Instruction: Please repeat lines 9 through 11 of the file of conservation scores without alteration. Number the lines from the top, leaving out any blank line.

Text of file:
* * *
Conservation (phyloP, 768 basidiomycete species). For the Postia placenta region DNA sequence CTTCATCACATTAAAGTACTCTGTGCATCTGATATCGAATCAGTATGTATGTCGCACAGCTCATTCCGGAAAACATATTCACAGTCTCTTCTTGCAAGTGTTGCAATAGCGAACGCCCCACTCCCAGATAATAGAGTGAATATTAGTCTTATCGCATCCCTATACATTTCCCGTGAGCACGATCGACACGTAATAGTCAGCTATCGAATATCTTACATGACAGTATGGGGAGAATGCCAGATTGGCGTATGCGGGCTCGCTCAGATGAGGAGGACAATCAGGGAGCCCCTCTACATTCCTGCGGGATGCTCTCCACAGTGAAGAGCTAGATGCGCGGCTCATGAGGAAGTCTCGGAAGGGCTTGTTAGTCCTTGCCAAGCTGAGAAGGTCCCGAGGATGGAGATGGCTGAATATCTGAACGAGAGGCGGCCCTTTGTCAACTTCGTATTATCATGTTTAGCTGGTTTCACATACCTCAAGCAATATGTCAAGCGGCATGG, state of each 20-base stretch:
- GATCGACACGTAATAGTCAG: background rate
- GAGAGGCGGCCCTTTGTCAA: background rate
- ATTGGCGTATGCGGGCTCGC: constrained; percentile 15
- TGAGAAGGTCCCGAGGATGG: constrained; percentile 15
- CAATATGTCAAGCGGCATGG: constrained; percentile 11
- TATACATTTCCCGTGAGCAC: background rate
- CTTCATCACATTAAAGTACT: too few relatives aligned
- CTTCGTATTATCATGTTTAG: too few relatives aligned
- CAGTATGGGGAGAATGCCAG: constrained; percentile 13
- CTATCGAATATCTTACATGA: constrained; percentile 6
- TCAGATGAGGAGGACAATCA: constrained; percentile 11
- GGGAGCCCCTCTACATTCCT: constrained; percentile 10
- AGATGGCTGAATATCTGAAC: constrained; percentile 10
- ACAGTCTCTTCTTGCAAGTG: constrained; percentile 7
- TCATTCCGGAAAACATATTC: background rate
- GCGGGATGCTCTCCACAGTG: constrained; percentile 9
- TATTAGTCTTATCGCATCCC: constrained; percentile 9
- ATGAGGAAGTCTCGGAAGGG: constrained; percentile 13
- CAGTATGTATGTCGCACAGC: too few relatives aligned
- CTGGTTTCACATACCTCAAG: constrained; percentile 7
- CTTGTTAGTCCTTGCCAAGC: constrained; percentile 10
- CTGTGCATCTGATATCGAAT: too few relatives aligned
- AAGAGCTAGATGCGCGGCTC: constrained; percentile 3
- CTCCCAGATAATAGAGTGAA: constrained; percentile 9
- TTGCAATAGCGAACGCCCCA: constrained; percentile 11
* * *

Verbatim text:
- CTTCGTATTATCATGTTTAG: too few relatives aligned
- CAGTATGGGGAGAATGCCAG: constrained; percentile 13
- CTATCGAATATCTTACATGA: constrained; percentile 6